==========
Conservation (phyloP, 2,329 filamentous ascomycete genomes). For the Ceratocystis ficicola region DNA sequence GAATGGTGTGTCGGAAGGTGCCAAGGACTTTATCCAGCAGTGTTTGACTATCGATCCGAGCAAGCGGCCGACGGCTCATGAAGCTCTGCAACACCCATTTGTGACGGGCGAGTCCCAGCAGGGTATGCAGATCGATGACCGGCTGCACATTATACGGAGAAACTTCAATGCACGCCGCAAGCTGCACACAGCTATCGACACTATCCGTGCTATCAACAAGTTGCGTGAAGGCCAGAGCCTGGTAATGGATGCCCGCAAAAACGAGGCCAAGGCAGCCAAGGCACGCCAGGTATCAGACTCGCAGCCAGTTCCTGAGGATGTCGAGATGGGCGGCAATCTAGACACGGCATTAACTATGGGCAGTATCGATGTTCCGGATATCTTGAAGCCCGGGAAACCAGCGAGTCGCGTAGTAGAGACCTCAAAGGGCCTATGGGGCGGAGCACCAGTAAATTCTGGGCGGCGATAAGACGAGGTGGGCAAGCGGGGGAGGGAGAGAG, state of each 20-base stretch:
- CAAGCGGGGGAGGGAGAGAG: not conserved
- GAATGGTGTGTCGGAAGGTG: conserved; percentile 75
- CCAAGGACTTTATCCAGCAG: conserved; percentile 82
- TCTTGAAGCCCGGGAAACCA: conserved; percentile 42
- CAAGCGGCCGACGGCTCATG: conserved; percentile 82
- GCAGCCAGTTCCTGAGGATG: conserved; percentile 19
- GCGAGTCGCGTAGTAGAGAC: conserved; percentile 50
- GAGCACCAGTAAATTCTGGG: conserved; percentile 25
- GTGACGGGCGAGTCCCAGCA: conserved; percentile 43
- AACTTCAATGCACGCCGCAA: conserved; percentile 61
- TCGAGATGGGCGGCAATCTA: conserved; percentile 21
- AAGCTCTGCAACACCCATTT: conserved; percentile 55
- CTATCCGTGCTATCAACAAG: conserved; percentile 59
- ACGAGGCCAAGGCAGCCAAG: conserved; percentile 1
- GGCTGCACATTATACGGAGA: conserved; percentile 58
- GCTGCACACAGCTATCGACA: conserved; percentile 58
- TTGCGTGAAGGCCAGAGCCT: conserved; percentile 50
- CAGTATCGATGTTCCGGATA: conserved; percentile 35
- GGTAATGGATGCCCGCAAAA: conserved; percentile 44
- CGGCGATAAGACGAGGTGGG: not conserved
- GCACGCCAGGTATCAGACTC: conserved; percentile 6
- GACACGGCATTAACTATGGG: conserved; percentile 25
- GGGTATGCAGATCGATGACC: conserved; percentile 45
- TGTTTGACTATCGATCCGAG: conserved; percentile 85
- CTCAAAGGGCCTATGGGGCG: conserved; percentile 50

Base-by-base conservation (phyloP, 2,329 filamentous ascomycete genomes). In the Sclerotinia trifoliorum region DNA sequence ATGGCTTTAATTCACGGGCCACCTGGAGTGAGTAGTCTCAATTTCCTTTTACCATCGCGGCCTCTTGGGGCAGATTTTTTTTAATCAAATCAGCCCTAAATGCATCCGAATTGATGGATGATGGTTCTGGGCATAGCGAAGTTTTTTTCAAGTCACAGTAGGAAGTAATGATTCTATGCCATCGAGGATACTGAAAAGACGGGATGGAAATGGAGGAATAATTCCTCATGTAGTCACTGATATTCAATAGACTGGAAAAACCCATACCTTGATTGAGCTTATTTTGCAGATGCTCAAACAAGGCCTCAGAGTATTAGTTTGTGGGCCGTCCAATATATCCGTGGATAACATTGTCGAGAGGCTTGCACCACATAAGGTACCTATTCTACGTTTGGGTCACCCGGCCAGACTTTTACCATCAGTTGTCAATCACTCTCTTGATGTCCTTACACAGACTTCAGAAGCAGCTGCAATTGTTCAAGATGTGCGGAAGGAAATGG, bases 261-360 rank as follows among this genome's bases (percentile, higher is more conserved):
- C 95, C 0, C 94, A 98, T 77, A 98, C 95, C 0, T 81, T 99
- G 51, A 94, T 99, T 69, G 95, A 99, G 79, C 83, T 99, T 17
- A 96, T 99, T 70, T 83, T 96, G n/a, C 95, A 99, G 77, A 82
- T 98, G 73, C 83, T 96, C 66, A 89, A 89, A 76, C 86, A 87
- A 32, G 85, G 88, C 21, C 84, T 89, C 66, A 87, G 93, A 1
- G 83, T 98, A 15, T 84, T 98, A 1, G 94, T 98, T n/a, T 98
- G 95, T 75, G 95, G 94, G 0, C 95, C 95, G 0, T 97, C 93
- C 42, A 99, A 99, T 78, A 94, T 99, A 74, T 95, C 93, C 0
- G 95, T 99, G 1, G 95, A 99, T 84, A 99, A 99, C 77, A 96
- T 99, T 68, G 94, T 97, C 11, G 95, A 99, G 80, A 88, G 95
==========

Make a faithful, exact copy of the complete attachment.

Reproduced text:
Conservation (phyloP, 2,329 filamentous ascomycete genomes). For the Ceratocystis ficicola region DNA sequence GAATGGTGTGTCGGAAGGTGCCAAGGACTTTATCCAGCAGTGTTTGACTATCGATCCGAGCAAGCGGCCGACGGCTCATGAAGCTCTGCAACACCCATTTGTGACGGGCGAGTCCCAGCAGGGTATGCAGATCGATGACCGGCTGCACATTATACGGAGAAACTTCAATGCACGCCGCAAGCTGCACACAGCTATCGACACTATCCGTGCTATCAACAAGTTGCGTGAAGGCCAGAGCCTGGTAATGGATGCCCGCAAAAACGAGGCCAAGGCAGCCAAGGCACGCCAGGTATCAGACTCGCAGCCAGTTCCTGAGGATGTCGAGATGGGCGGCAATCTAGACACGGCATTAACTATGGGCAGTATCGATGTTCCGGATATCTTGAAGCCCGGGAAACCAGCGAGTCGCGTAGTAGAGACCTCAAAGGGCCTATGGGGCGGAGCACCAGTAAATTCTGGGCGGCGATAAGACGAGGTGGGCAAGCGGGGGAGGGAGAGAG, state of each 20-base stretch:
- CAAGCGGGGGAGGGAGAGAG: not conserved
- GAATGGTGTGTCGGAAGGTG: conserved; percentile 75
- CCAAGGACTTTATCCAGCAG: conserved; percentile 82
- TCTTGAAGCCCGGGAAACCA: conserved; percentile 42
- CAAGCGGCCGACGGCTCATG: conserved; percentile 82
- GCAGCCAGTTCCTGAGGATG: conserved; percentile 19
- GCGAGTCGCGTAGTAGAGAC: conserved; percentile 50
- GAGCACCAGTAAATTCTGGG: conserved; percentile 25
- GTGACGGGCGAGTCCCAGCA: conserved; percentile 43
- AACTTCAATGCACGCCGCAA: conserved; percentile 61
- TCGAGATGGGCGGCAATCTA: conserved; percentile 21
- AAGCTCTGCAACACCCATTT: conserved; percentile 55
- CTATCCGTGCTATCAACAAG: conserved; percentile 59
- ACGAGGCCAAGGCAGCCAAG: conserved; percentile 1
- GGCTGCACATTATACGGAGA: conserved; percentile 58
- GCTGCACACAGCTATCGACA: conserved; percentile 58
- TTGCGTGAAGGCCAGAGCCT: conserved; percentile 50
- CAGTATCGATGTTCCGGATA: conserved; percentile 35
- GGTAATGGATGCCCGCAAAA: conserved; percentile 44
- CGGCGATAAGACGAGGTGGG: not conserved
- GCACGCCAGGTATCAGACTC: conserved; percentile 6
- GACACGGCATTAACTATGGG: conserved; percentile 25
- GGGTATGCAGATCGATGACC: conserved; percentile 45
- TGTTTGACTATCGATCCGAG: conserved; percentile 85
- CTCAAAGGGCCTATGGGGCG: conserved; percentile 50

Base-by-base conservation (phyloP, 2,329 filamentous ascomycete genomes). In the Sclerotinia trifoliorum region DNA sequence ATGGCTTTAATTCACGGGCCACCTGGAGTGAGTAGTCTCAATTTCCTTTTACCATCGCGGCCTCTTGGGGCAGATTTTTTTTAATCAAATCAGCCCTAAATGCATCCGAATTGATGGATGATGGTTCTGGGCATAGCGAAGTTTTTTTCAAGTCACAGTAGGAAGTAATGATTCTATGCCATCGAGGATACTGAAAAGACGGGATGGAAATGGAGGAATAATTCCTCATGTAGTCACTGATATTCAATAGACTGGAAAAACCCATACCTTGATTGAGCTTATTTTGCAGATGCTCAAACAAGGCCTCAGAGTATTAGTTTGTGGGCCGTCCAATATATCCGTGGATAACATTGTCGAGAGGCTTGCACCACATAAGGTACCTATTCTACGTTTGGGTCACCCGGCCAGACTTTTACCATCAGTTGTCAATCACTCTCTTGATGTCCTTACACAGACTTCAGAAGCAGCTGCAATTGTTCAAGATGTGCGGAAGGAAATGG, bases 261-360 rank as follows among this genome's bases (percentile, higher is more conserved):
- C 95, C 0, C 94, A 98, T 77, A 98, C 95, C 0, T 81, T 99
- G 51, A 94, T 99, T 69, G 95, A 99, G 79, C 83, T 99, T 17
- A 96, T 99, T 70, T 83, T 96, G n/a, C 95, A 99, G 77, A 82
- T 98, G 73, C 83, T 96, C 66, A 89, A 89, A 76, C 86, A 87
- A 32, G 85, G 88, C 21, C 84, T 89, C 66, A 87, G 93, A 1
- G 83, T 98, A 15, T 84, T 98, A 1, G 94, T 98, T n/a, T 98
- G 95, T 75, G 95, G 94, G 0, C 95, C 95, G 0, T 97, C 93
- C 42, A 99, A 99, T 78, A 94, T 99, A 74, T 95, C 93, C 0
- G 95, T 99, G 1, G 95, A 99, T 84, A 99, A 99, C 77, A 96
- T 99, T 68, G 94, T 97, C 11, G 95, A 99, G 80, A 88, G 95